Referred to as “white gold” in the Middle Ages due to its high trading value, salt has enjoyed a colourful world history. Here in Canada, the discovery of the great Michigan salt bed 150 years ago has made salt a staple of Canadian dinner tables since Confederation. As the only rock that humans consume, and must consume to live, salt is the unsung historical hero of the spice world. Here are some more salt facts:
Your salary has salty roots.
Roman soldiers were sometimes paid in salt, which led to their compensation being referred to as a “salary.” The word salary is derived from the Latin word sal, meaning “salt.” Additionally, it spawned the phrase “worth your weight in salt” and was the official currency of Ethiopia (then called Abyssinia) in the 18th and 19th centuries.
Salt was discovered in Canada by accident.
When entrepreneur Samuel Platt was drilling for oil in Goderich, Ontario, 150 years ago, the last thing he expected to find was salt. Platt and his Goderich Petroleum Company were on the hunt for oil when they made a remarkable discovery. Once they reached a depth of 964 feet — just 36 feet short of their goal — they hit the great Michigan salt bed. The company was quickly renamed The Goderich Salt Works and they began salt panning operations in 1867, the same year as Confederation. The company that would later become Sifto still stands today and is celebrating its 150th anniversary in 2017.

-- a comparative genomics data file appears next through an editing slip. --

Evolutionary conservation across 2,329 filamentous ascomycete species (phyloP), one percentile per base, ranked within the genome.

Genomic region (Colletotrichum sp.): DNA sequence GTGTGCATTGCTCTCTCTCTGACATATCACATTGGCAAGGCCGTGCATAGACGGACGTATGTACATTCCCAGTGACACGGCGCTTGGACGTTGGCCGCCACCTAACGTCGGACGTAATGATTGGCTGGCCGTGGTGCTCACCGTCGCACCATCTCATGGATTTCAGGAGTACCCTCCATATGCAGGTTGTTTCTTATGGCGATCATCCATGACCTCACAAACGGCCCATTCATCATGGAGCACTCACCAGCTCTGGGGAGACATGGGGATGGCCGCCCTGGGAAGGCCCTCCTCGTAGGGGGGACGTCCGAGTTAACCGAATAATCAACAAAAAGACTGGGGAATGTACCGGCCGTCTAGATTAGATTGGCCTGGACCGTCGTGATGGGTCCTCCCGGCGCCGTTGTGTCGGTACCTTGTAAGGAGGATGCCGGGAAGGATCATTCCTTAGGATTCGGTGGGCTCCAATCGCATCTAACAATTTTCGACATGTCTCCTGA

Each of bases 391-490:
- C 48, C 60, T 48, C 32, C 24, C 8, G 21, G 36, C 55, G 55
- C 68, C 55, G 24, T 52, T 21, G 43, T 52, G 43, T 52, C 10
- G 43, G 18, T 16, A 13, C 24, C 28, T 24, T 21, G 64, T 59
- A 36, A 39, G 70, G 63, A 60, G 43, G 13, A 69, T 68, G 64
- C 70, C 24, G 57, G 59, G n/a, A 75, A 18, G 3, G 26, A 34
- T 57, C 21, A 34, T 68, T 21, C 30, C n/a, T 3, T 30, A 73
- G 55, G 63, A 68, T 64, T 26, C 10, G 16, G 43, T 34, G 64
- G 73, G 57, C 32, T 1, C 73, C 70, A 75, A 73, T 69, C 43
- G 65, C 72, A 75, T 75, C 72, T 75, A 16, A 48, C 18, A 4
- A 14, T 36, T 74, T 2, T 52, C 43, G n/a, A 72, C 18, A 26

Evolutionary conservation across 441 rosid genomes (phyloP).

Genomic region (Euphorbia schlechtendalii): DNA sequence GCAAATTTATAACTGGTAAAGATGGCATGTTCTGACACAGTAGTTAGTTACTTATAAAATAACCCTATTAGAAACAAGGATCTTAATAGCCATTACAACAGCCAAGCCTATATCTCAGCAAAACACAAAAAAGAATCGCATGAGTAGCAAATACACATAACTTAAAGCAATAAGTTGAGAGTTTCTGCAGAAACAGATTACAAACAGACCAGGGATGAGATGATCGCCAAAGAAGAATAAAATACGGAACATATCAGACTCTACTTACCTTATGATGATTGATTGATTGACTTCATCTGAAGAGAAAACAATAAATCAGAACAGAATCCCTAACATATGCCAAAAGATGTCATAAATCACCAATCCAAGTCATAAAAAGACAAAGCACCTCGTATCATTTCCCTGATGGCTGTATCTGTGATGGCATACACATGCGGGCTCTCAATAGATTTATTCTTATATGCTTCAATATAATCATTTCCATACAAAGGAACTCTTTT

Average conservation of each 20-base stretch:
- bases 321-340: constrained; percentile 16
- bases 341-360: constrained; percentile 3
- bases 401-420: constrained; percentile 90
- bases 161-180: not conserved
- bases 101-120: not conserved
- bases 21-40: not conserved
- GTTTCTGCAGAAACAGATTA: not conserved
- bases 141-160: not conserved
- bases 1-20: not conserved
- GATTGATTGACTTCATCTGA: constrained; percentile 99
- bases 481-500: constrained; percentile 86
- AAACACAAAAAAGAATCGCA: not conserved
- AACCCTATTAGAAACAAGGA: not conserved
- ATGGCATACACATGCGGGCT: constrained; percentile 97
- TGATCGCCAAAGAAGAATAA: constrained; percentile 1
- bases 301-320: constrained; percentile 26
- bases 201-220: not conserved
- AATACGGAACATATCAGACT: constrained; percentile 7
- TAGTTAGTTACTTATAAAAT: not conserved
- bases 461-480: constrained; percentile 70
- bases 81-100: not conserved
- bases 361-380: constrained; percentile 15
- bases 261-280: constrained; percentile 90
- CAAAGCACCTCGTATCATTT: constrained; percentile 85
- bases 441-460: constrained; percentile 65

Salt helped shape human history and civilization.
In Canada and around the world, salt allowed humans to break dependency on fresh food and allowed for foods to be shipped across long distances due to its preserving qualities. Additionally, salt acted as an antiseptic, antibacterial, and antidote against poisons.
Salt saved lives.
The phrase “to take with a grain of salt” refers to the antidote used regularly to protect against poisons where a grain of salt was one of the ingredients. Threats of poison were taken less seriously because they were “taken with a grain of salt.”